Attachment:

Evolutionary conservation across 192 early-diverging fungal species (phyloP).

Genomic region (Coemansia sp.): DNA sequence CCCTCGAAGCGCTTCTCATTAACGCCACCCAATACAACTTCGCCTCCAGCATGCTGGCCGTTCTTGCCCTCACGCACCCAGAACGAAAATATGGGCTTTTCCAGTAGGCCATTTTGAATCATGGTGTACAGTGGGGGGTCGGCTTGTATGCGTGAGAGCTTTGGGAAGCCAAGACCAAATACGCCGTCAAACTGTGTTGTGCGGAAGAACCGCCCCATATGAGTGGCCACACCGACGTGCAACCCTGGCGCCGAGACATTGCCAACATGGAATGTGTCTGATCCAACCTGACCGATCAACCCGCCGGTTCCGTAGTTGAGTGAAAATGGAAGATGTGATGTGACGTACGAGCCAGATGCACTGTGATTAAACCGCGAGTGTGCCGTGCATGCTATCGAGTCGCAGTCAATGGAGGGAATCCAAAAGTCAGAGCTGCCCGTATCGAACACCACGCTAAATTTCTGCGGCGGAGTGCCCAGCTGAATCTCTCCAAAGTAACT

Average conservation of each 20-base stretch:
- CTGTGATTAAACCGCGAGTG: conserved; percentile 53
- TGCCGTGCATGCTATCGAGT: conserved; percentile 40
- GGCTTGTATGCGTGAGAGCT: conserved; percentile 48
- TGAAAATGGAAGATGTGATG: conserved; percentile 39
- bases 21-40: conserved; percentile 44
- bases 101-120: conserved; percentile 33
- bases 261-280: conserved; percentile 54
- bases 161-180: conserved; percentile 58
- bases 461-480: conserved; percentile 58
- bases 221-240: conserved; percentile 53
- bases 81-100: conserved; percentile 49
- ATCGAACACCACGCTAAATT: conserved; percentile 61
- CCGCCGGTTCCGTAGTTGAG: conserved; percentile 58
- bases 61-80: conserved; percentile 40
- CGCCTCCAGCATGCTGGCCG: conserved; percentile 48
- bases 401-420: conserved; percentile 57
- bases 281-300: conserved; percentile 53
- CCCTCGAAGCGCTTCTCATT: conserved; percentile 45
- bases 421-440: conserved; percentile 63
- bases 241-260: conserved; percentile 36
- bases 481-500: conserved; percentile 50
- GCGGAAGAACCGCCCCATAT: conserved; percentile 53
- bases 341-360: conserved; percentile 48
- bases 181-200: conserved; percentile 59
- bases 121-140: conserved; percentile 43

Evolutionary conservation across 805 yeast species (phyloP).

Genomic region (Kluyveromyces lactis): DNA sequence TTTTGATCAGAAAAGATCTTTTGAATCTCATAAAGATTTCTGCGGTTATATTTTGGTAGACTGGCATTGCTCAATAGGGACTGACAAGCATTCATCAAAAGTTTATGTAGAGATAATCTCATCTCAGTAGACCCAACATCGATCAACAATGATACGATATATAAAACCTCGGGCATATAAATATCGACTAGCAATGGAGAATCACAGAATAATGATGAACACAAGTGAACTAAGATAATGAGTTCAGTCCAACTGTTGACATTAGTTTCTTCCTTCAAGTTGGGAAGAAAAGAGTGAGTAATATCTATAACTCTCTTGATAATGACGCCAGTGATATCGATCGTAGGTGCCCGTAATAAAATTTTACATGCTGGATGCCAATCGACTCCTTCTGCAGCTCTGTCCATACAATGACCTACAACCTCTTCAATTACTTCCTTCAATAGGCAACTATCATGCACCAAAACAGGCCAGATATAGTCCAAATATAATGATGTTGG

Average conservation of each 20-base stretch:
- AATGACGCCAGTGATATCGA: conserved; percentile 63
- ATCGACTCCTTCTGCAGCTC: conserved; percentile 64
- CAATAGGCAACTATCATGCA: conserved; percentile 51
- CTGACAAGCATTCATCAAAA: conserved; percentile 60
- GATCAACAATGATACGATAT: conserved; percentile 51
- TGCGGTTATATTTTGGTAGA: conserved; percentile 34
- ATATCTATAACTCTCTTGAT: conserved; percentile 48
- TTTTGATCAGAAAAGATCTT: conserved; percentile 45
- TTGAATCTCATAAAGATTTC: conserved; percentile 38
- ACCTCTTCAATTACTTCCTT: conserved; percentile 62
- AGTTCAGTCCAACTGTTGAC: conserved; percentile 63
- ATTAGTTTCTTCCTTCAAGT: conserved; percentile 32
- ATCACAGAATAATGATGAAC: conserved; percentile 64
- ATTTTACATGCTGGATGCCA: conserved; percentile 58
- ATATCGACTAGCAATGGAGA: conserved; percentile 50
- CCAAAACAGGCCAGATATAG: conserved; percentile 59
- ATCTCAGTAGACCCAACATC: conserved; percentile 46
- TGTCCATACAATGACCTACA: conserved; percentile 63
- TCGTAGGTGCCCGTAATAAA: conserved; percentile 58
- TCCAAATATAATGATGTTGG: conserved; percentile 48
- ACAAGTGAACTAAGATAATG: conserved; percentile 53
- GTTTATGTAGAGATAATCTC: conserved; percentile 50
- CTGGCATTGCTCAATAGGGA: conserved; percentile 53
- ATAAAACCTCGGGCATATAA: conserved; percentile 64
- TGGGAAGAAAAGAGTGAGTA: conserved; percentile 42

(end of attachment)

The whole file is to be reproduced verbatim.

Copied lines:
Evolutionary conservation across 192 early-diverging fungal species (phyloP).

Genomic region (Coemansia sp.): DNA sequence CCCTCGAAGCGCTTCTCATTAACGCCACCCAATACAACTTCGCCTCCAGCATGCTGGCCGTTCTTGCCCTCACGCACCCAGAACGAAAATATGGGCTTTTCCAGTAGGCCATTTTGAATCATGGTGTACAGTGGGGGGTCGGCTTGTATGCGTGAGAGCTTTGGGAAGCCAAGACCAAATACGCCGTCAAACTGTGTTGTGCGGAAGAACCGCCCCATATGAGTGGCCACACCGACGTGCAACCCTGGCGCCGAGACATTGCCAACATGGAATGTGTCTGATCCAACCTGACCGATCAACCCGCCGGTTCCGTAGTTGAGTGAAAATGGAAGATGTGATGTGACGTACGAGCCAGATGCACTGTGATTAAACCGCGAGTGTGCCGTGCATGCTATCGAGTCGCAGTCAATGGAGGGAATCCAAAAGTCAGAGCTGCCCGTATCGAACACCACGCTAAATTTCTGCGGCGGAGTGCCCAGCTGAATCTCTCCAAAGTAACT

Average conservation of each 20-base stretch:
- CTGTGATTAAACCGCGAGTG: conserved; percentile 53
- TGCCGTGCATGCTATCGAGT: conserved; percentile 40
- GGCTTGTATGCGTGAGAGCT: conserved; percentile 48
- TGAAAATGGAAGATGTGATG: conserved; percentile 39
- bases 21-40: conserved; percentile 44
- bases 101-120: conserved; percentile 33
- bases 261-280: conserved; percentile 54
- bases 161-180: conserved; percentile 58
- bases 461-480: conserved; percentile 58
- bases 221-240: conserved; percentile 53
- bases 81-100: conserved; percentile 49
- ATCGAACACCACGCTAAATT: conserved; percentile 61
- CCGCCGGTTCCGTAGTTGAG: conserved; percentile 58
- bases 61-80: conserved; percentile 40
- CGCCTCCAGCATGCTGGCCG: conserved; percentile 48
- bases 401-420: conserved; percentile 57
- bases 281-300: conserved; percentile 53
- CCCTCGAAGCGCTTCTCATT: conserved; percentile 45
- bases 421-440: conserved; percentile 63
- bases 241-260: conserved; percentile 36
- bases 481-500: conserved; percentile 50
- GCGGAAGAACCGCCCCATAT: conserved; percentile 53
- bases 341-360: conserved; percentile 48
- bases 181-200: conserved; percentile 59
- bases 121-140: conserved; percentile 43

Evolutionary conservation across 805 yeast species (phyloP).

Genomic region (Kluyveromyces lactis): DNA sequence TTTTGATCAGAAAAGATCTTTTGAATCTCATAAAGATTTCTGCGGTTATATTTTGGTAGACTGGCATTGCTCAATAGGGACTGACAAGCATTCATCAAAAGTTTATGTAGAGATAATCTCATCTCAGTAGACCCAACATCGATCAACAATGATACGATATATAAAACCTCGGGCATATAAATATCGACTAGCAATGGAGAATCACAGAATAATGATGAACACAAGTGAACTAAGATAATGAGTTCAGTCCAACTGTTGACATTAGTTTCTTCCTTCAAGTTGGGAAGAAAAGAGTGAGTAATATCTATAACTCTCTTGATAATGACGCCAGTGATATCGATCGTAGGTGCCCGTAATAAAATTTTACATGCTGGATGCCAATCGACTCCTTCTGCAGCTCTGTCCATACAATGACCTACAACCTCTTCAATTACTTCCTTCAATAGGCAACTATCATGCACCAAAACAGGCCAGATATAGTCCAAATATAATGATGTTGG

Average conservation of each 20-base stretch:
- AATGACGCCAGTGATATCGA: conserved; percentile 63
- ATCGACTCCTTCTGCAGCTC: conserved; percentile 64
- CAATAGGCAACTATCATGCA: conserved; percentile 51
- CTGACAAGCATTCATCAAAA: conserved; percentile 60
- GATCAACAATGATACGATAT: conserved; percentile 51
- TGCGGTTATATTTTGGTAGA: conserved; percentile 34
- ATATCTATAACTCTCTTGAT: conserved; percentile 48
- TTTTGATCAGAAAAGATCTT: conserved; percentile 45
- TTGAATCTCATAAAGATTTC: conserved; percentile 38
- ACCTCTTCAATTACTTCCTT: conserved; percentile 62
- AGTTCAGTCCAACTGTTGAC: conserved; percentile 63
- ATTAGTTTCTTCCTTCAAGT: conserved; percentile 32
- ATCACAGAATAATGATGAAC: conserved; percentile 64
- ATTTTACATGCTGGATGCCA: conserved; percentile 58
- ATATCGACTAGCAATGGAGA: conserved; percentile 50
- CCAAAACAGGCCAGATATAG: conserved; percentile 59
- ATCTCAGTAGACCCAACATC: conserved; percentile 46
- TGTCCATACAATGACCTACA: conserved; percentile 63
- TCGTAGGTGCCCGTAATAAA: conserved; percentile 58
- TCCAAATATAATGATGTTGG: conserved; percentile 48
- ACAAGTGAACTAAGATAATG: conserved; percentile 53
- GTTTATGTAGAGATAATCTC: conserved; percentile 50
- CTGGCATTGCTCAATAGGGA: conserved; percentile 53
- ATAAAACCTCGGGCATATAA: conserved; percentile 64
- TGGGAAGAAAAGAGTGAGTA: conserved; percentile 42